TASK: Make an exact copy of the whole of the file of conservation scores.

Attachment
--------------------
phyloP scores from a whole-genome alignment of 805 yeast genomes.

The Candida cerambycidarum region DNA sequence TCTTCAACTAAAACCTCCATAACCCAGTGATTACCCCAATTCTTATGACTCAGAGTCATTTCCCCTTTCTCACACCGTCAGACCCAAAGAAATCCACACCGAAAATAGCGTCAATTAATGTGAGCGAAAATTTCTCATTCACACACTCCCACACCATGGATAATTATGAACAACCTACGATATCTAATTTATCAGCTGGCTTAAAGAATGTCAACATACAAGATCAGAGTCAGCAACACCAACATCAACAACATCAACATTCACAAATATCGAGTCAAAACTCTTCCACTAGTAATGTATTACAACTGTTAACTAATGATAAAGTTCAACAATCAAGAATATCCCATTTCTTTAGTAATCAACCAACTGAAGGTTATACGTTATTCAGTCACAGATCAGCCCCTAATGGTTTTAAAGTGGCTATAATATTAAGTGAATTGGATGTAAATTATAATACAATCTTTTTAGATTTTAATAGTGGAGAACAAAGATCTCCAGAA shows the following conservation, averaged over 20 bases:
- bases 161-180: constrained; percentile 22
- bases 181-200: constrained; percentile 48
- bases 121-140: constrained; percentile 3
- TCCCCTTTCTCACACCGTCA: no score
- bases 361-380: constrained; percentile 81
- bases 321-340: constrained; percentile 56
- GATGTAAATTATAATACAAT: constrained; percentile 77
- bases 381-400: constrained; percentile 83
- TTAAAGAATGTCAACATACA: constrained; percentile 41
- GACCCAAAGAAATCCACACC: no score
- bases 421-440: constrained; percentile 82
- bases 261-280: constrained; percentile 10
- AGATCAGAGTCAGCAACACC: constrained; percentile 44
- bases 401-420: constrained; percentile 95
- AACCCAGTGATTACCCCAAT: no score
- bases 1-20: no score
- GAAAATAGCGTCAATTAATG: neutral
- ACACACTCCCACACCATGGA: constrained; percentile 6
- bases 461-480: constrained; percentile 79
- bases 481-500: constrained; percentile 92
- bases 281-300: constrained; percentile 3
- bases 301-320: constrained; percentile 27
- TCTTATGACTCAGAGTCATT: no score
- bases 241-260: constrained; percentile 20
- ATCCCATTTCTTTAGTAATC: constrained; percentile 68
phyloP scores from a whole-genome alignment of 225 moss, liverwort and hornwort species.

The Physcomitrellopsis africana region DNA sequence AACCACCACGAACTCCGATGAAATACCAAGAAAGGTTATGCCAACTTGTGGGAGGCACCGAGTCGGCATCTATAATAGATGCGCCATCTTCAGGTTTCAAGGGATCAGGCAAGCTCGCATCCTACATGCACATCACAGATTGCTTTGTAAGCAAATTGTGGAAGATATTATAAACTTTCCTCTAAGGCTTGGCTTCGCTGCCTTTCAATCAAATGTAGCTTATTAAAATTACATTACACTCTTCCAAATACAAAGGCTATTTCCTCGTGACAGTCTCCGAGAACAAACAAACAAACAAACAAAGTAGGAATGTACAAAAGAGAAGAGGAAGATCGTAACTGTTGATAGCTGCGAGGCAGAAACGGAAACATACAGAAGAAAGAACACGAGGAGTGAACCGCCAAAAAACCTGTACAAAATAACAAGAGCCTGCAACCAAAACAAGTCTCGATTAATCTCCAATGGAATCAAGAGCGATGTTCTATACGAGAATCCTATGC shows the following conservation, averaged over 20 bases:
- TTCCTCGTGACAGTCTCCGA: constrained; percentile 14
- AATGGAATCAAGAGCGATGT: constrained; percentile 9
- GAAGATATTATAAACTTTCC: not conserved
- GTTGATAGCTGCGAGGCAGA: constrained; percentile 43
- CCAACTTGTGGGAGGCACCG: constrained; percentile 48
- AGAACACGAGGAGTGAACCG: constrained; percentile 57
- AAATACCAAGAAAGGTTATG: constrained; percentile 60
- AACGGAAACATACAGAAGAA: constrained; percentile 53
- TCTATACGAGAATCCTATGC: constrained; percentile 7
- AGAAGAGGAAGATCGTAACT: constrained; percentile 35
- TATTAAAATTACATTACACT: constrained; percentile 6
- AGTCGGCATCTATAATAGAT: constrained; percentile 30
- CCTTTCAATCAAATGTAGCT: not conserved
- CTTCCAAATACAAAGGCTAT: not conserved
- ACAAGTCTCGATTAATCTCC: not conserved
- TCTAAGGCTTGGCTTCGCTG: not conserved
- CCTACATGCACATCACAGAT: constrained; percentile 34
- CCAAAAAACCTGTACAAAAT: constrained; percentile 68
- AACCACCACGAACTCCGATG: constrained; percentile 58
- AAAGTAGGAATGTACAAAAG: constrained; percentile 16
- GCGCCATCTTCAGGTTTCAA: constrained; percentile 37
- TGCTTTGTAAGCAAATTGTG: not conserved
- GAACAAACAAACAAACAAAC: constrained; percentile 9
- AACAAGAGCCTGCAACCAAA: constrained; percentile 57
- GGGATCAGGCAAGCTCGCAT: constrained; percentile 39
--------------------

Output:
phyloP scores from a whole-genome alignment of 805 yeast genomes.

The Candida cerambycidarum region DNA sequence TCTTCAACTAAAACCTCCATAACCCAGTGATTACCCCAATTCTTATGACTCAGAGTCATTTCCCCTTTCTCACACCGTCAGACCCAAAGAAATCCACACCGAAAATAGCGTCAATTAATGTGAGCGAAAATTTCTCATTCACACACTCCCACACCATGGATAATTATGAACAACCTACGATATCTAATTTATCAGCTGGCTTAAAGAATGTCAACATACAAGATCAGAGTCAGCAACACCAACATCAACAACATCAACATTCACAAATATCGAGTCAAAACTCTTCCACTAGTAATGTATTACAACTGTTAACTAATGATAAAGTTCAACAATCAAGAATATCCCATTTCTTTAGTAATCAACCAACTGAAGGTTATACGTTATTCAGTCACAGATCAGCCCCTAATGGTTTTAAAGTGGCTATAATATTAAGTGAATTGGATGTAAATTATAATACAATCTTTTTAGATTTTAATAGTGGAGAACAAAGATCTCCAGAA shows the following conservation, averaged over 20 bases:
- bases 161-180: constrained; percentile 22
- bases 181-200: constrained; percentile 48
- bases 121-140: constrained; percentile 3
- TCCCCTTTCTCACACCGTCA: no score
- bases 361-380: constrained; percentile 81
- bases 321-340: constrained; percentile 56
- GATGTAAATTATAATACAAT: constrained; percentile 77
- bases 381-400: constrained; percentile 83
- TTAAAGAATGTCAACATACA: constrained; percentile 41
- GACCCAAAGAAATCCACACC: no score
- bases 421-440: constrained; percentile 82
- bases 261-280: constrained; percentile 10
- AGATCAGAGTCAGCAACACC: constrained; percentile 44
- bases 401-420: constrained; percentile 95
- AACCCAGTGATTACCCCAAT: no score
- bases 1-20: no score
- GAAAATAGCGTCAATTAATG: neutral
- ACACACTCCCACACCATGGA: constrained; percentile 6
- bases 461-480: constrained; percentile 79
- bases 481-500: constrained; percentile 92
- bases 281-300: constrained; percentile 3
- bases 301-320: constrained; percentile 27
- TCTTATGACTCAGAGTCATT: no score
- bases 241-260: constrained; percentile 20
- ATCCCATTTCTTTAGTAATC: constrained; percentile 68
phyloP scores from a whole-genome alignment of 225 moss, liverwort and hornwort species.

The Physcomitrellopsis africana region DNA sequence AACCACCACGAACTCCGATGAAATACCAAGAAAGGTTATGCCAACTTGTGGGAGGCACCGAGTCGGCATCTATAATAGATGCGCCATCTTCAGGTTTCAAGGGATCAGGCAAGCTCGCATCCTACATGCACATCACAGATTGCTTTGTAAGCAAATTGTGGAAGATATTATAAACTTTCCTCTAAGGCTTGGCTTCGCTGCCTTTCAATCAAATGTAGCTTATTAAAATTACATTACACTCTTCCAAATACAAAGGCTATTTCCTCGTGACAGTCTCCGAGAACAAACAAACAAACAAACAAAGTAGGAATGTACAAAAGAGAAGAGGAAGATCGTAACTGTTGATAGCTGCGAGGCAGAAACGGAAACATACAGAAGAAAGAACACGAGGAGTGAACCGCCAAAAAACCTGTACAAAATAACAAGAGCCTGCAACCAAAACAAGTCTCGATTAATCTCCAATGGAATCAAGAGCGATGTTCTATACGAGAATCCTATGC shows the following conservation, averaged over 20 bases:
- TTCCTCGTGACAGTCTCCGA: constrained; percentile 14
- AATGGAATCAAGAGCGATGT: constrained; percentile 9
- GAAGATATTATAAACTTTCC: not conserved
- GTTGATAGCTGCGAGGCAGA: constrained; percentile 43
- CCAACTTGTGGGAGGCACCG: constrained; percentile 48
- AGAACACGAGGAGTGAACCG: constrained; percentile 57
- AAATACCAAGAAAGGTTATG: constrained; percentile 60
- AACGGAAACATACAGAAGAA: constrained; percentile 53
- TCTATACGAGAATCCTATGC: constrained; percentile 7
- AGAAGAGGAAGATCGTAACT: constrained; percentile 35
- TATTAAAATTACATTACACT: constrained; percentile 6
- AGTCGGCATCTATAATAGAT: constrained; percentile 30
- CCTTTCAATCAAATGTAGCT: not conserved
- CTTCCAAATACAAAGGCTAT: not conserved
- ACAAGTCTCGATTAATCTCC: not conserved
- TCTAAGGCTTGGCTTCGCTG: not conserved
- CCTACATGCACATCACAGAT: constrained; percentile 34
- CCAAAAAACCTGTACAAAAT: constrained; percentile 68
- AACCACCACGAACTCCGATG: constrained; percentile 58
- AAAGTAGGAATGTACAAAAG: constrained; percentile 16
- GCGCCATCTTCAGGTTTCAA: constrained; percentile 37
- TGCTTTGTAAGCAAATTGTG: not conserved
- GAACAAACAAACAAACAAAC: constrained; percentile 9
- AACAAGAGCCTGCAACCAAA: constrained; percentile 57
- GGGATCAGGCAAGCTCGCAT: constrained; percentile 39